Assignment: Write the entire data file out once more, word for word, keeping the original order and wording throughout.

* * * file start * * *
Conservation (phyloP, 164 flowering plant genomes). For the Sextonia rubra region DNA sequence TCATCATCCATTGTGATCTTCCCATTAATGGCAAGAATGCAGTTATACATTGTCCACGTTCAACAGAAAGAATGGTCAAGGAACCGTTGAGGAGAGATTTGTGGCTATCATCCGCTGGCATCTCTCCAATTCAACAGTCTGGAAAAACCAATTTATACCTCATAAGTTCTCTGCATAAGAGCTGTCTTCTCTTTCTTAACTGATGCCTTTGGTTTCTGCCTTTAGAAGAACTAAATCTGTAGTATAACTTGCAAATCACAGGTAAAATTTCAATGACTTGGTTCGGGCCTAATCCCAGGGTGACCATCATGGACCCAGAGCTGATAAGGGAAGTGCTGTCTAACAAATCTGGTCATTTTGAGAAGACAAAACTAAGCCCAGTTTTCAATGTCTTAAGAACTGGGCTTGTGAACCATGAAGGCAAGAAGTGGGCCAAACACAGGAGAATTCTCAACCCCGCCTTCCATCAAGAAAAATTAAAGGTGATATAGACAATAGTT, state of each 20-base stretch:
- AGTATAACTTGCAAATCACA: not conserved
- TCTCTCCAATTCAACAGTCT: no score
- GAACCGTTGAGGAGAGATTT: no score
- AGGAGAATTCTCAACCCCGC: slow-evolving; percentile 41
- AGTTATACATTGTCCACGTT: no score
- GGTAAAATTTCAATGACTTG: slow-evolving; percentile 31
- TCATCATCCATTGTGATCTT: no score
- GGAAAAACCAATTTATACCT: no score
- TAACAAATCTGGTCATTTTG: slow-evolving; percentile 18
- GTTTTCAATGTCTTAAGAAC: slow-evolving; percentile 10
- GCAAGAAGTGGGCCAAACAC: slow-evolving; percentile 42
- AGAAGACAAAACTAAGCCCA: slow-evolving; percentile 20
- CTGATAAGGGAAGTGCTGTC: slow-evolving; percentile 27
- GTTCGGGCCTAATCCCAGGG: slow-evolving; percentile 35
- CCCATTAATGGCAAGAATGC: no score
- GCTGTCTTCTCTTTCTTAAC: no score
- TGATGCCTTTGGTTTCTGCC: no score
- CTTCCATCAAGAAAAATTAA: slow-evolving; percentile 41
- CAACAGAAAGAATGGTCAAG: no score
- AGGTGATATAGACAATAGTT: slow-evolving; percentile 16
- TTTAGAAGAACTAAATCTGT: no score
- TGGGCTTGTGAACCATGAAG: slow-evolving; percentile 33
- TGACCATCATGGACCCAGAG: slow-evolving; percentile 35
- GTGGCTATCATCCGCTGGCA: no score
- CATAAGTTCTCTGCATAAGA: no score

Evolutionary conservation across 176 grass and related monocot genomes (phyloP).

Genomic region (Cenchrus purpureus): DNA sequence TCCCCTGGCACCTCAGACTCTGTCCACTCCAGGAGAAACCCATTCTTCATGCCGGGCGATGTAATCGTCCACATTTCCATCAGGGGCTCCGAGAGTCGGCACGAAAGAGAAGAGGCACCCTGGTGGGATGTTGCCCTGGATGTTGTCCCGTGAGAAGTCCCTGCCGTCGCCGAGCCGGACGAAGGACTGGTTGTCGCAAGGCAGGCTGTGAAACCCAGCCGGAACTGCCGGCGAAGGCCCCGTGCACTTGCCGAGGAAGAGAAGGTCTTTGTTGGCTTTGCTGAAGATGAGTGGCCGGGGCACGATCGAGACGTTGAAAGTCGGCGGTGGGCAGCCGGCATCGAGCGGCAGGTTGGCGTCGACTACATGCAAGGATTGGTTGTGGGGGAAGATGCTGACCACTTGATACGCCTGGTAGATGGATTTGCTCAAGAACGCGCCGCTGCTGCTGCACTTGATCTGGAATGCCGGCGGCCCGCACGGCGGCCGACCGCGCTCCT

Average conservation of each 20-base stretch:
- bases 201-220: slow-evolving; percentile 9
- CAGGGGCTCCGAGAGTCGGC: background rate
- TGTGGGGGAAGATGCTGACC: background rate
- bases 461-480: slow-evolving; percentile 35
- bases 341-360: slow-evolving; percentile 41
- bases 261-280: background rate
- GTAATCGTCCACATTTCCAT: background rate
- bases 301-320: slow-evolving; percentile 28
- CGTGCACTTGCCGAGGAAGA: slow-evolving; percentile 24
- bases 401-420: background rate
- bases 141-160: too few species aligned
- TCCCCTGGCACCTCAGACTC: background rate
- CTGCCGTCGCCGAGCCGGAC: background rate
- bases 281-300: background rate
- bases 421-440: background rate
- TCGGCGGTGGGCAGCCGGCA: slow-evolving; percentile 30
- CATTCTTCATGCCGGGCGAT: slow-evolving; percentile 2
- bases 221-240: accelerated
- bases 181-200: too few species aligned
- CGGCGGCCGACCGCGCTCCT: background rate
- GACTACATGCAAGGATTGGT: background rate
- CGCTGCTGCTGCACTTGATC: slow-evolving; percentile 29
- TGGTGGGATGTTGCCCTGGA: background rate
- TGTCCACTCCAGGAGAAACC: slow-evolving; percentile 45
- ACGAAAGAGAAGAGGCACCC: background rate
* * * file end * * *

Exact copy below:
Conservation (phyloP, 164 flowering plant genomes). For the Sextonia rubra region DNA sequence TCATCATCCATTGTGATCTTCCCATTAATGGCAAGAATGCAGTTATACATTGTCCACGTTCAACAGAAAGAATGGTCAAGGAACCGTTGAGGAGAGATTTGTGGCTATCATCCGCTGGCATCTCTCCAATTCAACAGTCTGGAAAAACCAATTTATACCTCATAAGTTCTCTGCATAAGAGCTGTCTTCTCTTTCTTAACTGATGCCTTTGGTTTCTGCCTTTAGAAGAACTAAATCTGTAGTATAACTTGCAAATCACAGGTAAAATTTCAATGACTTGGTTCGGGCCTAATCCCAGGGTGACCATCATGGACCCAGAGCTGATAAGGGAAGTGCTGTCTAACAAATCTGGTCATTTTGAGAAGACAAAACTAAGCCCAGTTTTCAATGTCTTAAGAACTGGGCTTGTGAACCATGAAGGCAAGAAGTGGGCCAAACACAGGAGAATTCTCAACCCCGCCTTCCATCAAGAAAAATTAAAGGTGATATAGACAATAGTT, state of each 20-base stretch:
- AGTATAACTTGCAAATCACA: not conserved
- TCTCTCCAATTCAACAGTCT: no score
- GAACCGTTGAGGAGAGATTT: no score
- AGGAGAATTCTCAACCCCGC: slow-evolving; percentile 41
- AGTTATACATTGTCCACGTT: no score
- GGTAAAATTTCAATGACTTG: slow-evolving; percentile 31
- TCATCATCCATTGTGATCTT: no score
- GGAAAAACCAATTTATACCT: no score
- TAACAAATCTGGTCATTTTG: slow-evolving; percentile 18
- GTTTTCAATGTCTTAAGAAC: slow-evolving; percentile 10
- GCAAGAAGTGGGCCAAACAC: slow-evolving; percentile 42
- AGAAGACAAAACTAAGCCCA: slow-evolving; percentile 20
- CTGATAAGGGAAGTGCTGTC: slow-evolving; percentile 27
- GTTCGGGCCTAATCCCAGGG: slow-evolving; percentile 35
- CCCATTAATGGCAAGAATGC: no score
- GCTGTCTTCTCTTTCTTAAC: no score
- TGATGCCTTTGGTTTCTGCC: no score
- CTTCCATCAAGAAAAATTAA: slow-evolving; percentile 41
- CAACAGAAAGAATGGTCAAG: no score
- AGGTGATATAGACAATAGTT: slow-evolving; percentile 16
- TTTAGAAGAACTAAATCTGT: no score
- TGGGCTTGTGAACCATGAAG: slow-evolving; percentile 33
- TGACCATCATGGACCCAGAG: slow-evolving; percentile 35
- GTGGCTATCATCCGCTGGCA: no score
- CATAAGTTCTCTGCATAAGA: no score

Evolutionary conservation across 176 grass and related monocot genomes (phyloP).

Genomic region (Cenchrus purpureus): DNA sequence TCCCCTGGCACCTCAGACTCTGTCCACTCCAGGAGAAACCCATTCTTCATGCCGGGCGATGTAATCGTCCACATTTCCATCAGGGGCTCCGAGAGTCGGCACGAAAGAGAAGAGGCACCCTGGTGGGATGTTGCCCTGGATGTTGTCCCGTGAGAAGTCCCTGCCGTCGCCGAGCCGGACGAAGGACTGGTTGTCGCAAGGCAGGCTGTGAAACCCAGCCGGAACTGCCGGCGAAGGCCCCGTGCACTTGCCGAGGAAGAGAAGGTCTTTGTTGGCTTTGCTGAAGATGAGTGGCCGGGGCACGATCGAGACGTTGAAAGTCGGCGGTGGGCAGCCGGCATCGAGCGGCAGGTTGGCGTCGACTACATGCAAGGATTGGTTGTGGGGGAAGATGCTGACCACTTGATACGCCTGGTAGATGGATTTGCTCAAGAACGCGCCGCTGCTGCTGCACTTGATCTGGAATGCCGGCGGCCCGCACGGCGGCCGACCGCGCTCCT

Average conservation of each 20-base stretch:
- bases 201-220: slow-evolving; percentile 9
- CAGGGGCTCCGAGAGTCGGC: background rate
- TGTGGGGGAAGATGCTGACC: background rate
- bases 461-480: slow-evolving; percentile 35
- bases 341-360: slow-evolving; percentile 41
- bases 261-280: background rate
- GTAATCGTCCACATTTCCAT: background rate
- bases 301-320: slow-evolving; percentile 28
- CGTGCACTTGCCGAGGAAGA: slow-evolving; percentile 24
- bases 401-420: background rate
- bases 141-160: too few species aligned
- TCCCCTGGCACCTCAGACTC: background rate
- CTGCCGTCGCCGAGCCGGAC: background rate
- bases 281-300: background rate
- bases 421-440: background rate
- TCGGCGGTGGGCAGCCGGCA: slow-evolving; percentile 30
- CATTCTTCATGCCGGGCGAT: slow-evolving; percentile 2
- bases 221-240: accelerated
- bases 181-200: too few species aligned
- CGGCGGCCGACCGCGCTCCT: background rate
- GACTACATGCAAGGATTGGT: background rate
- CGCTGCTGCTGCACTTGATC: slow-evolving; percentile 29
- TGGTGGGATGTTGCCCTGGA: background rate
- TGTCCACTCCAGGAGAAACC: slow-evolving; percentile 45
- ACGAAAGAGAAGAGGCACCC: background rate